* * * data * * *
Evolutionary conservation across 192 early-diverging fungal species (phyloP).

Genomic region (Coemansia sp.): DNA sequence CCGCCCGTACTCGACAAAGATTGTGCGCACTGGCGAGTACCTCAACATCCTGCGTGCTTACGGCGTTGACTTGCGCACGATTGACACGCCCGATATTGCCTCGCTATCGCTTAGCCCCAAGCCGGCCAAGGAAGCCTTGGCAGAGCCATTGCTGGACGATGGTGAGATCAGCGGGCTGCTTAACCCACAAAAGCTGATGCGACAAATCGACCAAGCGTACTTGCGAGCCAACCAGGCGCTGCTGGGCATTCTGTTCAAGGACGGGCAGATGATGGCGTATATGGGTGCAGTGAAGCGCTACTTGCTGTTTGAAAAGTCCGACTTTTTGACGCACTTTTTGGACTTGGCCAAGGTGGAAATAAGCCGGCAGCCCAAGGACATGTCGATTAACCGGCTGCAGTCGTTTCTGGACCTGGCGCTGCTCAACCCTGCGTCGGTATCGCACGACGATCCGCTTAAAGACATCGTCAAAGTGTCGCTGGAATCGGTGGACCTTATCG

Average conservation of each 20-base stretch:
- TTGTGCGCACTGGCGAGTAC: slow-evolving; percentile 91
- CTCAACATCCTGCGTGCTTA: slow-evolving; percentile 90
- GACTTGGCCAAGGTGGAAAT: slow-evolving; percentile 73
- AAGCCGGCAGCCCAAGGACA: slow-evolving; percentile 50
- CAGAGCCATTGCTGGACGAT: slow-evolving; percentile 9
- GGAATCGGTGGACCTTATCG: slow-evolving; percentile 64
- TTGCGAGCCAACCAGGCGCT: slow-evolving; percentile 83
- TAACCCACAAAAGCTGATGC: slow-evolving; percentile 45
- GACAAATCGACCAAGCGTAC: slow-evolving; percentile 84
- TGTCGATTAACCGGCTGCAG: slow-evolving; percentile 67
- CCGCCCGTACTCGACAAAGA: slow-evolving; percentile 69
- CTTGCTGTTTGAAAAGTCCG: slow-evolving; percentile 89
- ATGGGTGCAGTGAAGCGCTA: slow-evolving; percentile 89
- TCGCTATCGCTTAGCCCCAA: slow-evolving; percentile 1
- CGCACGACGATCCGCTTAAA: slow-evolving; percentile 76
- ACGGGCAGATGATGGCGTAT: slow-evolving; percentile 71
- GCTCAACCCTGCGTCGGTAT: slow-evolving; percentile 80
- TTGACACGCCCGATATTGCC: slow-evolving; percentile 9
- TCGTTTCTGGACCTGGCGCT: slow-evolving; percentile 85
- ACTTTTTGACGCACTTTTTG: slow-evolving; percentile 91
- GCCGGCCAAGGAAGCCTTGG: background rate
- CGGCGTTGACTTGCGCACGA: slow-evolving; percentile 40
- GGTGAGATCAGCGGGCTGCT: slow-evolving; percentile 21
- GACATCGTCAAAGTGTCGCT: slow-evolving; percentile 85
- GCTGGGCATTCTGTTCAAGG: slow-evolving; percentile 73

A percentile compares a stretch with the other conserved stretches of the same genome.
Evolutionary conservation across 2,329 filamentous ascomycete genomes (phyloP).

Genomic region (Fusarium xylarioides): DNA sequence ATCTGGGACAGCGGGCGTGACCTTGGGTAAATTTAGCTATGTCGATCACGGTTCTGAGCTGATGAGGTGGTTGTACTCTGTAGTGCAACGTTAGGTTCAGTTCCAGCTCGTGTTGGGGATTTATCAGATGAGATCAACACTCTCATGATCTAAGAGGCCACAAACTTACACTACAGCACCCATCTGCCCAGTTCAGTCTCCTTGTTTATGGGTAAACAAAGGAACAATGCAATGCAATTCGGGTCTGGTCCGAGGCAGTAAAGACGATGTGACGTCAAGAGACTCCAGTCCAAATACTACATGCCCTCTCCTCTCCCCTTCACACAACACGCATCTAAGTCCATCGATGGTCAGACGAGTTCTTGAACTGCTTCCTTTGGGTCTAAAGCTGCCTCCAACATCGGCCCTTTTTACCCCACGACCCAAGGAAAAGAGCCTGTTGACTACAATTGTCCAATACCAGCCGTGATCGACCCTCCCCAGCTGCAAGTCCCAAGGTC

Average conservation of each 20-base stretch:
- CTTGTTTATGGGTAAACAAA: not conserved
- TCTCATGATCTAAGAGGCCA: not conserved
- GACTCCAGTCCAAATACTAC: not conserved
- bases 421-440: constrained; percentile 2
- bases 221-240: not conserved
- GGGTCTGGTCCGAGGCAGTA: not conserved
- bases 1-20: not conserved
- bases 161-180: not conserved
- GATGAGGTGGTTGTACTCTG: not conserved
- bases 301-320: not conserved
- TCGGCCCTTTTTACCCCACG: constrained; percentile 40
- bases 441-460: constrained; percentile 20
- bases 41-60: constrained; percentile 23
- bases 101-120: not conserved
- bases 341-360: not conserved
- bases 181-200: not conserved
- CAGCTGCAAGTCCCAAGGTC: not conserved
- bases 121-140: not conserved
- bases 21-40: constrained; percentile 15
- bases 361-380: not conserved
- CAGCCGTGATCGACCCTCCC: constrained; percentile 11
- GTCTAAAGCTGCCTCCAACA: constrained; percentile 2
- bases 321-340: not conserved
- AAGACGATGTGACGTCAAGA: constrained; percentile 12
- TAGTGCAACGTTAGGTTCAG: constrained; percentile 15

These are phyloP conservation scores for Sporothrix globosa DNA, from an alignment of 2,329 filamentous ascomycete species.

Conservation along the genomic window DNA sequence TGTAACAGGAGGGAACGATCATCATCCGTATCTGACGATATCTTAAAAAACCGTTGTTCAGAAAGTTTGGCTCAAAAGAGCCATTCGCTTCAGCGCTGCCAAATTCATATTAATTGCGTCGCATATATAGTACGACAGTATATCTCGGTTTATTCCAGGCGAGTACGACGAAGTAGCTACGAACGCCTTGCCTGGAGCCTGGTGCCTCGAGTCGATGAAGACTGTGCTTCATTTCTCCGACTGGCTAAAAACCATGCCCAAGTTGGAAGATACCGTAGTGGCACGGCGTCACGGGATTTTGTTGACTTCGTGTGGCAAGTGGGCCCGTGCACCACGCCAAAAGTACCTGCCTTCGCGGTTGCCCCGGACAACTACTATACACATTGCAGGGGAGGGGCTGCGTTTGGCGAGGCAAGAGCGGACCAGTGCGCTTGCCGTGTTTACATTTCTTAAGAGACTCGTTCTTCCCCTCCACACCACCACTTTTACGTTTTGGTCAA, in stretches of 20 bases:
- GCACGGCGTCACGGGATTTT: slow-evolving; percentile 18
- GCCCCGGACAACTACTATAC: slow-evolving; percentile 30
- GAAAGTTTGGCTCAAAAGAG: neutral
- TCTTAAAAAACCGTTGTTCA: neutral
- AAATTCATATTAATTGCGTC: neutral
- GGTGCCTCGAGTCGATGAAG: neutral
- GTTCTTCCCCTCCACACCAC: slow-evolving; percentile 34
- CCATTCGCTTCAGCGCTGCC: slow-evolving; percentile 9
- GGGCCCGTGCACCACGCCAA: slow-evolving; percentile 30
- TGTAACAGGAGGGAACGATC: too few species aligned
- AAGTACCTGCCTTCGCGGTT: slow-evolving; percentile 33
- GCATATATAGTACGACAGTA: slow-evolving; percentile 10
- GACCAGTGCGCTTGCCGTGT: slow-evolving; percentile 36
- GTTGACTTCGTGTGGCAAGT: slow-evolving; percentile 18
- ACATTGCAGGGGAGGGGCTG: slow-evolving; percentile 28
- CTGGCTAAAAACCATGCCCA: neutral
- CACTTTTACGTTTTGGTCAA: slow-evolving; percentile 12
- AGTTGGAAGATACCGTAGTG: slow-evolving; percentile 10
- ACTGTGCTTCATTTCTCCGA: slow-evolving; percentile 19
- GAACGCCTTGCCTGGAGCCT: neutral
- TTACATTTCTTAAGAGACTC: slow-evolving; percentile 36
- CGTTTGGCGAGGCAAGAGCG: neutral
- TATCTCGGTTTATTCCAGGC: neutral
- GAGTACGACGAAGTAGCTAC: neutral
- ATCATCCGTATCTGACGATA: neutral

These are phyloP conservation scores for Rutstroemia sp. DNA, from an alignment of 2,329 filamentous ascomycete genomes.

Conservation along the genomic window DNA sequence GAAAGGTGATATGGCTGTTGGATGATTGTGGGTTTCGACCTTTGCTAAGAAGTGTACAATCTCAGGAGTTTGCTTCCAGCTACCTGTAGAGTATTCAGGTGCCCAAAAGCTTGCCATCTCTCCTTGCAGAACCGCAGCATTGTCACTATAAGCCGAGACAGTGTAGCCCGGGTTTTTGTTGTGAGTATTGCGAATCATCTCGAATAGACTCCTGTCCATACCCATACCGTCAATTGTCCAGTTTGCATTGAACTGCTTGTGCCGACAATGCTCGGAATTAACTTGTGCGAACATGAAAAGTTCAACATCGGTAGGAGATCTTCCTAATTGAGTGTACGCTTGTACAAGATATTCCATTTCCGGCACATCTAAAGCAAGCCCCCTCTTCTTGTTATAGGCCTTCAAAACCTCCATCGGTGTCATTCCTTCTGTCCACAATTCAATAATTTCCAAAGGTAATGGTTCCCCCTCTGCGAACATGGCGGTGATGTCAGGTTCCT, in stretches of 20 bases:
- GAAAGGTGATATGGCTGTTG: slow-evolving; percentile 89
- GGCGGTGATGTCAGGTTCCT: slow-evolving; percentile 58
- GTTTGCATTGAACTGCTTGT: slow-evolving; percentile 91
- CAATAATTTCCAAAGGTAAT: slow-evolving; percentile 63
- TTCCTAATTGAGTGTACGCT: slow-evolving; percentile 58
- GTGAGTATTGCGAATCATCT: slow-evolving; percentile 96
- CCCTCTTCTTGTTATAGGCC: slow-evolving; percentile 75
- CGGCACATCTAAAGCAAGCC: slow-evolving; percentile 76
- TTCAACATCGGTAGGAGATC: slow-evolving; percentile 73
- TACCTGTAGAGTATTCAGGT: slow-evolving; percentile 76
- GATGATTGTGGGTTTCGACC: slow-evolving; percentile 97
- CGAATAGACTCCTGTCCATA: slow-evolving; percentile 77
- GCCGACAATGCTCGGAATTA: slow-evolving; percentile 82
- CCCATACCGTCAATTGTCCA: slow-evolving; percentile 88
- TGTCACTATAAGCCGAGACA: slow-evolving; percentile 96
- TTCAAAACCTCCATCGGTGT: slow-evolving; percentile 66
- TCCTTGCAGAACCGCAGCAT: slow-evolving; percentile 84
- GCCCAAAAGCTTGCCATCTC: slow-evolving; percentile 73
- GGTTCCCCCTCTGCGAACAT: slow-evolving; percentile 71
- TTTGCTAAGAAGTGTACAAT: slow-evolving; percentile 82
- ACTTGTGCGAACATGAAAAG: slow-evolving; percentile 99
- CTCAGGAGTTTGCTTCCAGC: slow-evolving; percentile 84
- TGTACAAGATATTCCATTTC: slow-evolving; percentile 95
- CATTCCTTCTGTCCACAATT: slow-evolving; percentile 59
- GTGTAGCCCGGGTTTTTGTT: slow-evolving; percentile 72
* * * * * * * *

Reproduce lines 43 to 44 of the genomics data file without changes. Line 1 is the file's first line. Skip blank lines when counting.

- TCGGCCCTTTTTACCCCACG: constrained; percentile 40
- bases 441-460: constrained; percentile 20